With the possible exception of Mike Comrie, I can't for the life of me figure out who could be happy with the deal that sent the unsigned Edmonton Oilers center to the Philadelphia Flyers for defenseman-to-be Jeff Woywitka, a first-round pick in the 2004 entry draft and a third-round pick in 2005.
On the surface, the Oilers can't be happy. Sure, they finally move a commodity that has talent but wasn't playing and get an up-and-coming youngster and some draft picks, but that's what the Oilers always get when they make these kinds of deals.
They draft wisely and well, develop the same way, then lose the player to a larger market with more money, all the while having to go back to their fans and explain that they're in an economic bind and that that's what they have to do in order to survive. They survive, but only to miss the playoffs or go out in the first round. The days of championship runs there apparently are gone forever -- or at least until new money or a new collective bargaining agreement comes into play.
In the interim, however, the Oilers take a 51-point player out of their lineup (20 goals, 31 assists in 69 games last season) and lose another player just coming into his prime as an NHLer.
There are other repercussions, however, not the least of which are in Anaheim. Ducks general manager Bryan Murray can't be happy that details of a deal he had made with Edmonton, a deal that would have sent 2003 No.1 draft pick Corey Perry to the Oilers along with a No.1 pick, came out. That deal was scuttled when Edmonton GM Kevin Lowe agreed to the framework and then apparently asked Comrie for some $2.5 million to obtain his release. Naturally, Comrie balked, the deal died and now the Ducks don't have Comrie and will have to explain to Perry that he's still wanted there even though they had agreed to trade him away.
Murray was not immediately reachable for comment, but if I were in his chair, I'd be mighty upset with Mr. Lowe. Lowe can argue that he got more from Philadelphia and that he sends Comrie to an Eastern Conference club rather than have him return to Edmonton regularly with the Ducks, but that can't sit well with Murray. He didn't improve his team after he agreed to a deal and a contract with Comrie. He also had to deal with the consequences of how Perry would react.
When something like that happens, you naturally figure money played a role somewhere. Everyone in Edmonton is adamant that no cash is going to the Oilers along with the player and draft picks, but if that's true, why didn't Lowe continue to insist that Comrie pay his way out? Philadelphia or Anaheim: Why does one team get the break and the other get a broken deal?
Lowe may have even complicated things for himself by finally admitting that money wasn't the only issue with Comrie, that there was a personality clash, as well. It's hard to apply the rules of money to one deal and let them slide in another, especially when you admit you had enough money to perhaps satisfy Comrie but couldn't get a deal done.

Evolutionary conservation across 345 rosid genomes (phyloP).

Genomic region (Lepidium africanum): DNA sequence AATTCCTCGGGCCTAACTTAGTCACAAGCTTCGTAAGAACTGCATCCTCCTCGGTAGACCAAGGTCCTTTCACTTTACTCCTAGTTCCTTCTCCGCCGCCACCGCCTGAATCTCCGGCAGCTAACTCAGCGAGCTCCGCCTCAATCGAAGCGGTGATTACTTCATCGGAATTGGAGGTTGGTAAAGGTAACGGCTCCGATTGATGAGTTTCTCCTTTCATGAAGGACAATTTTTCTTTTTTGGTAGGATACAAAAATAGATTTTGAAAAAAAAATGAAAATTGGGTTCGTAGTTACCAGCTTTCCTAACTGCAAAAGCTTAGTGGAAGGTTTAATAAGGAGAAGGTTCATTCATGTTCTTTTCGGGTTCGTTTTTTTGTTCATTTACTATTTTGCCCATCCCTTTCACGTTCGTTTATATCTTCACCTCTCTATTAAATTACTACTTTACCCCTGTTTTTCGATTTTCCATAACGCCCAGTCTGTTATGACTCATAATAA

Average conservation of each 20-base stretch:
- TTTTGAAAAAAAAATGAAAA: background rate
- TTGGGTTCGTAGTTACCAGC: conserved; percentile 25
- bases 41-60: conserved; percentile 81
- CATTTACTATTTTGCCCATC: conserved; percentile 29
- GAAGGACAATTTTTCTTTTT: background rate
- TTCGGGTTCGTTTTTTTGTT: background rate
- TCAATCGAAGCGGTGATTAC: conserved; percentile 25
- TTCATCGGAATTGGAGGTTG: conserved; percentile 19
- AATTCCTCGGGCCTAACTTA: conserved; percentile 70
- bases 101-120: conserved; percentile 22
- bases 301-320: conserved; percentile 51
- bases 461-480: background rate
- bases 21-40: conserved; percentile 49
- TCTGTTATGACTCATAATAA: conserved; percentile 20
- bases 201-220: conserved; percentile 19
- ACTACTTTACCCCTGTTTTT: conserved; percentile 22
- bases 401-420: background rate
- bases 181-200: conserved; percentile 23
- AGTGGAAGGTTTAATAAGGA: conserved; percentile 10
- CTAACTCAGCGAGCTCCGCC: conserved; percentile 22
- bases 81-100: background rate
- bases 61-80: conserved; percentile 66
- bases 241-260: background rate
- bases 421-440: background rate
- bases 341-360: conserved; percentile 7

Then there's the Philadelphia fit. You can argue that the Flyers had young players and draft picks to spare when they opted to make this deal, and you would be right, but does this address a real need? The Flyers are fabulously deep at center, but they failed in a showdown home-and-home series with their division archrivals the New Jersey Devils, mostly because of their play in goal. The Flyers are a very good team, maybe the best in the East this season, but goaltending has been their problem for years now, and getting a smallish center who is more of a playmaker than a power forward doesn't address what they truly need to get past the Devils and/or the Ottawa Senators, two teams that have frustrated them in the past.
Woywitka is no small price for the Flyers to pay. He's currently with their AHL team, the Philadelphia Phantoms, but he's projected to be a solid NHL pro. He has strong skating ability and a flair for offense. Mobility and a scoring touch from the back end is not the hallmark of the Philadelphia attack so it's not as though Philadelphia general manager Bob Clarke was giving away a player he would never need.
Clarke said the move strengthens his team down the middle, and he's right. He also said that Comrie hasn't agreed to any contract terms and that the deal goes through even if Comrie doesn't sign a contract.
Makes you wonder if there isn't a second shoe to drop on this deal. The Flyers now have a solid surplus of forwards, especially centers. They can move one to the wing or perhaps move one -- or even Comrie's rights -- somewhere else.
Maybe even get a goalie in the process.
Meanwhile, Lowe has some fence mending to do. It's not outside the realm of possibility that Murray would cry foul and ask the NHL to intervene (unless of course Comrie eventually comes his way). It's not unlikely that he'll think twice about dealing with Lowe again, as will a great many other general managers, the majority of whom would not relish the circumstances that befell Murray.
Lowe also made a point of expressing regret that details of the agreed-to deal with Anaheim became public, a not-so-subtle shot perceived by many to be directed toward Comrie's agent, Rich Winter. That too is a relationship that bears watching.
As we said at the top, it's hard to imagine anyone is truly happy with this except Comrie, and even he still has to find a way to make a deal, and maybe a place for himself in Philadelphia.
Then again, maybe not.
Jim Kelley is the NHL writer for ESPN.com. Submit questions or comments to his mail bag.